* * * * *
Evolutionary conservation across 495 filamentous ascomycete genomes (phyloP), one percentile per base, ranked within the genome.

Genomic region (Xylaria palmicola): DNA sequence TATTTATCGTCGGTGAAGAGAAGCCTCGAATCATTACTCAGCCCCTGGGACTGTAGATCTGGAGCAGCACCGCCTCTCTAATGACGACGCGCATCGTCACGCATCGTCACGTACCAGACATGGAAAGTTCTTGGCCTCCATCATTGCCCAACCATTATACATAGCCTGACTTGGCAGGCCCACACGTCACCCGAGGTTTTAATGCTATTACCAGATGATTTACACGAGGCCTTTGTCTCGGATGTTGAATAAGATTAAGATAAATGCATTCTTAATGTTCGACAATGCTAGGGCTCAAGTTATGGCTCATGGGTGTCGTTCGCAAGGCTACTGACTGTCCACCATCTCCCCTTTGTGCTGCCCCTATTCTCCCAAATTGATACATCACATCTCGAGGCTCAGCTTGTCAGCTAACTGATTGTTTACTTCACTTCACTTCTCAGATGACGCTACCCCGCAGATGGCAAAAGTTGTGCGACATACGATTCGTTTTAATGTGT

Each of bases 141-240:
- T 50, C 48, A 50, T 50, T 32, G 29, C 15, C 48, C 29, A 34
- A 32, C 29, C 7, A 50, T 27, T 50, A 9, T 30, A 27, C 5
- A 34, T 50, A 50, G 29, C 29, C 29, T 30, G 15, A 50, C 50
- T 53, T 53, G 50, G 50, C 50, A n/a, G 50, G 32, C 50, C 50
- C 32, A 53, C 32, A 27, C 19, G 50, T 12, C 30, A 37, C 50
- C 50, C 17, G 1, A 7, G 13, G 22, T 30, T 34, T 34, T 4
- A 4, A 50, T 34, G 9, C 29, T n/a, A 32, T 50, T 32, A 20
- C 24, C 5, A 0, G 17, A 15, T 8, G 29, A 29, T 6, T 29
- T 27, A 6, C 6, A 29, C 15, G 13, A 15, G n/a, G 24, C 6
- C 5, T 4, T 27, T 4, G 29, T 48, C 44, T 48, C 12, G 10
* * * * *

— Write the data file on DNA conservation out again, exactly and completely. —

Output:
Evolutionary conservation across 495 filamentous ascomycete genomes (phyloP), one percentile per base, ranked within the genome.

Genomic region (Xylaria palmicola): DNA sequence TATTTATCGTCGGTGAAGAGAAGCCTCGAATCATTACTCAGCCCCTGGGACTGTAGATCTGGAGCAGCACCGCCTCTCTAATGACGACGCGCATCGTCACGCATCGTCACGTACCAGACATGGAAAGTTCTTGGCCTCCATCATTGCCCAACCATTATACATAGCCTGACTTGGCAGGCCCACACGTCACCCGAGGTTTTAATGCTATTACCAGATGATTTACACGAGGCCTTTGTCTCGGATGTTGAATAAGATTAAGATAAATGCATTCTTAATGTTCGACAATGCTAGGGCTCAAGTTATGGCTCATGGGTGTCGTTCGCAAGGCTACTGACTGTCCACCATCTCCCCTTTGTGCTGCCCCTATTCTCCCAAATTGATACATCACATCTCGAGGCTCAGCTTGTCAGCTAACTGATTGTTTACTTCACTTCACTTCTCAGATGACGCTACCCCGCAGATGGCAAAAGTTGTGCGACATACGATTCGTTTTAATGTGT

Each of bases 141-240:
- T 50, C 48, A 50, T 50, T 32, G 29, C 15, C 48, C 29, A 34
- A 32, C 29, C 7, A 50, T 27, T 50, A 9, T 30, A 27, C 5
- A 34, T 50, A 50, G 29, C 29, C 29, T 30, G 15, A 50, C 50
- T 53, T 53, G 50, G 50, C 50, A n/a, G 50, G 32, C 50, C 50
- C 32, A 53, C 32, A 27, C 19, G 50, T 12, C 30, A 37, C 50
- C 50, C 17, G 1, A 7, G 13, G 22, T 30, T 34, T 34, T 4
- A 4, A 50, T 34, G 9, C 29, T n/a, A 32, T 50, T 32, A 20
- C 24, C 5, A 0, G 17, A 15, T 8, G 29, A 29, T 6, T 29
- T 27, A 6, C 6, A 29, C 15, G 13, A 15, G n/a, G 24, C 6
- C 5, T 4, T 27, T 4, G 29, T 48, C 44, T 48, C 12, G 10